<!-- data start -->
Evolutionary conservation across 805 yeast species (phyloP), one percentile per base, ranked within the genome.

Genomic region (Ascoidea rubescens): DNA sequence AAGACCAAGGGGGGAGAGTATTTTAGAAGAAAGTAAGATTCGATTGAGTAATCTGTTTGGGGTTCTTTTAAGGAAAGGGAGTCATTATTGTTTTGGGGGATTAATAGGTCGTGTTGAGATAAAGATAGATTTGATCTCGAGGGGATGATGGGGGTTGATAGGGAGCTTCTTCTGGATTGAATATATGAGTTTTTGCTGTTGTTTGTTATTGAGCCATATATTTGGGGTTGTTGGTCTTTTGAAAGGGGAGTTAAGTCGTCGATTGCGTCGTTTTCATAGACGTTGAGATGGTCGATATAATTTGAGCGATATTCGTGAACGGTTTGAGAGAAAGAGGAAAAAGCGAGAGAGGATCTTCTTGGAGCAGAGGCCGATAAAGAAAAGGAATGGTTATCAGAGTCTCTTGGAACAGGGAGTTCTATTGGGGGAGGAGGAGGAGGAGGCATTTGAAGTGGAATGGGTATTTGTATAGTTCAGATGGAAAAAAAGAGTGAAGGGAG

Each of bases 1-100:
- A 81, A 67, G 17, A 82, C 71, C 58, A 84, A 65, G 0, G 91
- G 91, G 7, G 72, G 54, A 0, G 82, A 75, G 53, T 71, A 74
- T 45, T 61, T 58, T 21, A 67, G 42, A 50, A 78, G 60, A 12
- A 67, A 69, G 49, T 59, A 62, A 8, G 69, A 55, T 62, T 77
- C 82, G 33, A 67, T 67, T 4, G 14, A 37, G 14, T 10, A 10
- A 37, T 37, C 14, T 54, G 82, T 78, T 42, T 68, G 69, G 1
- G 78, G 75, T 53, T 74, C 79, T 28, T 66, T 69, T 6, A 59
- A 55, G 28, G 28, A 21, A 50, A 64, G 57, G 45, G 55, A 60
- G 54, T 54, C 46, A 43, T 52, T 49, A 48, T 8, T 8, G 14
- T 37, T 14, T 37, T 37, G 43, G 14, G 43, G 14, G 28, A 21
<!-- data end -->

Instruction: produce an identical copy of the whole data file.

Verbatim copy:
Evolutionary conservation across 805 yeast species (phyloP), one percentile per base, ranked within the genome.

Genomic region (Ascoidea rubescens): DNA sequence AAGACCAAGGGGGGAGAGTATTTTAGAAGAAAGTAAGATTCGATTGAGTAATCTGTTTGGGGTTCTTTTAAGGAAAGGGAGTCATTATTGTTTTGGGGGATTAATAGGTCGTGTTGAGATAAAGATAGATTTGATCTCGAGGGGATGATGGGGGTTGATAGGGAGCTTCTTCTGGATTGAATATATGAGTTTTTGCTGTTGTTTGTTATTGAGCCATATATTTGGGGTTGTTGGTCTTTTGAAAGGGGAGTTAAGTCGTCGATTGCGTCGTTTTCATAGACGTTGAGATGGTCGATATAATTTGAGCGATATTCGTGAACGGTTTGAGAGAAAGAGGAAAAAGCGAGAGAGGATCTTCTTGGAGCAGAGGCCGATAAAGAAAAGGAATGGTTATCAGAGTCTCTTGGAACAGGGAGTTCTATTGGGGGAGGAGGAGGAGGAGGCATTTGAAGTGGAATGGGTATTTGTATAGTTCAGATGGAAAAAAAGAGTGAAGGGAG

Each of bases 1-100:
- A 81, A 67, G 17, A 82, C 71, C 58, A 84, A 65, G 0, G 91
- G 91, G 7, G 72, G 54, A 0, G 82, A 75, G 53, T 71, A 74
- T 45, T 61, T 58, T 21, A 67, G 42, A 50, A 78, G 60, A 12
- A 67, A 69, G 49, T 59, A 62, A 8, G 69, A 55, T 62, T 77
- C 82, G 33, A 67, T 67, T 4, G 14, A 37, G 14, T 10, A 10
- A 37, T 37, C 14, T 54, G 82, T 78, T 42, T 68, G 69, G 1
- G 78, G 75, T 53, T 74, C 79, T 28, T 66, T 69, T 6, A 59
- A 55, G 28, G 28, A 21, A 50, A 64, G 57, G 45, G 55, A 60
- G 54, T 54, C 46, A 43, T 52, T 49, A 48, T 8, T 8, G 14
- T 37, T 14, T 37, T 37, G 43, G 14, G 43, G 14, G 28, A 21